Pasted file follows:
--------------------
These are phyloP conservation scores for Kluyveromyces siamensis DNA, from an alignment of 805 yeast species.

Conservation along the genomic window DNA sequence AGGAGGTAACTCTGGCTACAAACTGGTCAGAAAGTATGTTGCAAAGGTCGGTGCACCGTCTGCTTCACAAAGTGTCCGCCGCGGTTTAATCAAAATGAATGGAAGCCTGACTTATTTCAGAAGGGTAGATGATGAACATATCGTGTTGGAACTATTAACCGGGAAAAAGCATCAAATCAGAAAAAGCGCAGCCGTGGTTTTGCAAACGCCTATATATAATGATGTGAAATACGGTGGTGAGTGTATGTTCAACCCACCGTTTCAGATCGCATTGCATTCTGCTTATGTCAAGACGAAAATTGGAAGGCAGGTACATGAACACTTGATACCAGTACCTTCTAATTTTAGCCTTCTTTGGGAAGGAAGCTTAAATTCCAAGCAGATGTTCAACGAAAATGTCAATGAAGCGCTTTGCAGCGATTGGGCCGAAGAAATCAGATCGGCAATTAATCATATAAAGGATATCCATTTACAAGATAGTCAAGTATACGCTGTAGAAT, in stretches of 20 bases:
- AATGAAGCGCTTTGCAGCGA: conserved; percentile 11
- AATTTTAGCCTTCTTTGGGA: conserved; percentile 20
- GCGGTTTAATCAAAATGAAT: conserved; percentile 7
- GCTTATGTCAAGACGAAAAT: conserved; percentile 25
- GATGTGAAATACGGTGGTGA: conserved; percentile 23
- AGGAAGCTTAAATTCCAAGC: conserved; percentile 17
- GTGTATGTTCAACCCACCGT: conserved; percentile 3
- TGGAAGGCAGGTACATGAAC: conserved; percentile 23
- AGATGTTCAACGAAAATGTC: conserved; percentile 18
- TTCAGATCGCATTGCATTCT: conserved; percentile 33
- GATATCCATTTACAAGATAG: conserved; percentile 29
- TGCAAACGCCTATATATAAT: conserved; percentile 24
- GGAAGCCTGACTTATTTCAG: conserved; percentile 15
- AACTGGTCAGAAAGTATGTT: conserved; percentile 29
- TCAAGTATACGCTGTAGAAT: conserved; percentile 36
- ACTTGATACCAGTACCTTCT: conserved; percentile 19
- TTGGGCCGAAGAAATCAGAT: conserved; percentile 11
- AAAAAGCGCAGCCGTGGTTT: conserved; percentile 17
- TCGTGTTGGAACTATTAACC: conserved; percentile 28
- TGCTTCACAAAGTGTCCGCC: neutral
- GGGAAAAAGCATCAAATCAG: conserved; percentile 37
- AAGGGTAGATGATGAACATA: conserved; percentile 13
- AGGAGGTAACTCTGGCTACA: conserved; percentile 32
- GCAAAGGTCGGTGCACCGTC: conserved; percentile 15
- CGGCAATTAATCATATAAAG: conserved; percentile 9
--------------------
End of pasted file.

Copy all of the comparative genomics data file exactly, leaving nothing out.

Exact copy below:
These are phyloP conservation scores for Kluyveromyces siamensis DNA, from an alignment of 805 yeast species.

Conservation along the genomic window DNA sequence AGGAGGTAACTCTGGCTACAAACTGGTCAGAAAGTATGTTGCAAAGGTCGGTGCACCGTCTGCTTCACAAAGTGTCCGCCGCGGTTTAATCAAAATGAATGGAAGCCTGACTTATTTCAGAAGGGTAGATGATGAACATATCGTGTTGGAACTATTAACCGGGAAAAAGCATCAAATCAGAAAAAGCGCAGCCGTGGTTTTGCAAACGCCTATATATAATGATGTGAAATACGGTGGTGAGTGTATGTTCAACCCACCGTTTCAGATCGCATTGCATTCTGCTTATGTCAAGACGAAAATTGGAAGGCAGGTACATGAACACTTGATACCAGTACCTTCTAATTTTAGCCTTCTTTGGGAAGGAAGCTTAAATTCCAAGCAGATGTTCAACGAAAATGTCAATGAAGCGCTTTGCAGCGATTGGGCCGAAGAAATCAGATCGGCAATTAATCATATAAAGGATATCCATTTACAAGATAGTCAAGTATACGCTGTAGAAT, in stretches of 20 bases:
- AATGAAGCGCTTTGCAGCGA: conserved; percentile 11
- AATTTTAGCCTTCTTTGGGA: conserved; percentile 20
- GCGGTTTAATCAAAATGAAT: conserved; percentile 7
- GCTTATGTCAAGACGAAAAT: conserved; percentile 25
- GATGTGAAATACGGTGGTGA: conserved; percentile 23
- AGGAAGCTTAAATTCCAAGC: conserved; percentile 17
- GTGTATGTTCAACCCACCGT: conserved; percentile 3
- TGGAAGGCAGGTACATGAAC: conserved; percentile 23
- AGATGTTCAACGAAAATGTC: conserved; percentile 18
- TTCAGATCGCATTGCATTCT: conserved; percentile 33
- GATATCCATTTACAAGATAG: conserved; percentile 29
- TGCAAACGCCTATATATAAT: conserved; percentile 24
- GGAAGCCTGACTTATTTCAG: conserved; percentile 15
- AACTGGTCAGAAAGTATGTT: conserved; percentile 29
- TCAAGTATACGCTGTAGAAT: conserved; percentile 36
- ACTTGATACCAGTACCTTCT: conserved; percentile 19
- TTGGGCCGAAGAAATCAGAT: conserved; percentile 11
- AAAAAGCGCAGCCGTGGTTT: conserved; percentile 17
- TCGTGTTGGAACTATTAACC: conserved; percentile 28
- TGCTTCACAAAGTGTCCGCC: neutral
- GGGAAAAAGCATCAAATCAG: conserved; percentile 37
- AAGGGTAGATGATGAACATA: conserved; percentile 13
- AGGAGGTAACTCTGGCTACA: conserved; percentile 32
- GCAAAGGTCGGTGCACCGTC: conserved; percentile 15
- CGGCAATTAATCATATAAAG: conserved; percentile 9